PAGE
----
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Jul '21

Home Report: Furniture Project Creep

It started with a piece of walnut furniture. A piece of furniture made by the father of best friend in high school, gifted to me by his younger sister. Growing up together I spent a lot of time in the basement woodworking shop. He bought his walnut straight from the sawmill in southern Missouri and stick-air dried in said basement. He made monumental pieces of furniture, mostly Secretaries, and has pieces in both the Truman and Carter libraries. Fortunately, the piece of furniture I was gifted was MUCH smaller and more manageable. And a bit of a “folly” in the British sense.

While small, the sucker is seriously heavy – be being solid walnut.

I found the drawer pulls “distracting”, and my high school buddy, son of the cabinet maker, wasn’t fond of them either. First job, find more appropriate knobs (yes, I kept the original ones – they are in the drawer with the spare hinge for the top). Normally, his hardware was New England Forged Brass.

I like the way they fade into the surface and let the walnut shine through. Which brings us to the start of “project creep”. Needed a serious reoiling with Watco Danish Oil Natural, the same oil he used on all his furniture. As I write this days later, the outgassing of the oil is still in my house.

Drawers come out both sides, though not all of them, more like every other – the other side being fixed. There is one feature of this piece that he put in all his pieces, the hidden compartments. His daughter showed me the five she knew about. In replacing the knobs, which was a pain because some of the small spaces, I found two more, for a total of seven. Some of the hidden compartments are nested behind each other.

There is another interesting detail to this piece, the pull-out drawer supports (the way that Secretaries support their fold out desks) have Ebony supports in them. At first, I thought it was just a random wood choice from scrap laying around his shop since he worked with lots of exotic woods.

It is a curious design, 3/4 inch walnut on one side, 3/8 inch ebony on the other.

My guess (he’s long dead so I can’t confirm) is that it’s based on the hardness of the woods. Walnut is 1010 on the hardness scale, Ebony is 1780 on the hardness scale. If you notice the notch on the walnut side, it’s so that the “folly” top can swing and lay flat. Once it is flat you push the drawer slightly in to get a solid support.

The project creep started with the oiling and the knobs and continued into the bedroom where it will live with the rest of the walnut furniture (can you tell I’ve been taught the love of walnut).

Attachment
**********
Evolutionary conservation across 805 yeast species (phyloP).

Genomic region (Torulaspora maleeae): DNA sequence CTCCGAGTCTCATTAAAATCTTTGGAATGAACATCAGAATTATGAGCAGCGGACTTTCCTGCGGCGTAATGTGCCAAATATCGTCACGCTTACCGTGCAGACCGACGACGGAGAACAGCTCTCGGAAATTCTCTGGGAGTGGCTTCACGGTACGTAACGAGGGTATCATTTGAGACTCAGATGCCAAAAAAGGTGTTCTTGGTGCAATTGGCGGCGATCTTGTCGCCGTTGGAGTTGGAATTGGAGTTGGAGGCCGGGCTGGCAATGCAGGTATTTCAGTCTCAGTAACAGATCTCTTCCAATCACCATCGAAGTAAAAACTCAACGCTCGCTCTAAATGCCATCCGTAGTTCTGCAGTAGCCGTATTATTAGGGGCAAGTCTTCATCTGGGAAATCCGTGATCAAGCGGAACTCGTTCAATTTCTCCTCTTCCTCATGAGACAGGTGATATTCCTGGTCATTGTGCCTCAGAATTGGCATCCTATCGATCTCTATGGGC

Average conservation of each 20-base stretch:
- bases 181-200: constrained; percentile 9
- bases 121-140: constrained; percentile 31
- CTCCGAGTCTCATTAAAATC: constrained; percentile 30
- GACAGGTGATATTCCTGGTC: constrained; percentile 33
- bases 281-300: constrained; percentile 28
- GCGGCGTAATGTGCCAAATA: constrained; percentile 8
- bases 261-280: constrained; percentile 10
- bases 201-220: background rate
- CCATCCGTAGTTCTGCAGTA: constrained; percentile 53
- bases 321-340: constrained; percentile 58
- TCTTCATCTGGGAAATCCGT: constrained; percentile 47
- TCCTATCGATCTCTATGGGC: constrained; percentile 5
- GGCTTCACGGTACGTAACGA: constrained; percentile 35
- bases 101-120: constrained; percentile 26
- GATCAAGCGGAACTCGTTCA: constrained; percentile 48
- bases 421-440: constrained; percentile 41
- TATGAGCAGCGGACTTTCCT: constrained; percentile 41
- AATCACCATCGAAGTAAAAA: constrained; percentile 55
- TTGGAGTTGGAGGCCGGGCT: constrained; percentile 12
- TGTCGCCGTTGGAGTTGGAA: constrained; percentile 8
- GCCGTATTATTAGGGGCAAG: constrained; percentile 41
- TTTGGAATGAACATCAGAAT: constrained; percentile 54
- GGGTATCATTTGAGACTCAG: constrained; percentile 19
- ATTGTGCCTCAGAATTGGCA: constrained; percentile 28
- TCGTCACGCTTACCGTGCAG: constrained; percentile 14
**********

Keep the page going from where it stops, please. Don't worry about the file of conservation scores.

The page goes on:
I have a bed that I bought 30-years-plus-ago, sold, reacquired 15-years-ago after it was in serious disrepair from an overweight guest. It always had a problem with the book matched back panel of the headboard popping out from, well, you know, excited adult stuff. That needed to be put back in place.

The cabinet maker would be aghast, but this keeps happening (the bed is from the 40’s and was handmade), so I finally broke protocol of all wood workers. Like I did years ago when I replaced the slats with an industrial version:

So, the bedframe, which is walnut on all four sides, needed oiling, as did the Cerwin-Vega speakers from my parents Quadraphonic Sound system from the 70’s (my sis-in-law Jennifer has the other two – please don’t let them go if you downsize!). Over the ensuing fifty years I’ve had to replace the woofers twice due to age rot. They still send out great sound (and make nice side tables for the bed). The house stereo is wired to support ten speakers in a 780 square foot house.

The end result, I need to move the pictures over the bed about six inches to the right to re-center them over the bed. OK – it looks great.

The chair in the corners is 50’s, picked up by my oldest brother out of a free box at Bard College in the mid-70’s, and I’ve been dragging it around with me since the early 80’s – was black, stripped it down years ago, stained it walnut, and reupholstered it again (probably 5th time). It has an amazing curved slightly seat that is very comfortable even with not much padding.

Well, that is one home adventure I’ve been working on. The other it has been too hot to actually work on. Building an outdoor sauna in sauna like weather conditions. The bedroom I can do in the comfort of air conditioning and oil fumes.

My buddy mentioned that one of his father’s Secretaries¬†was featured in the background of the dust jacket for Jimmy and Roselyn Carter’s 1987 book, Everything To Gain — Making The Most Of The Rest Of Your Life.

[? ? ?] but have put on a few pounds

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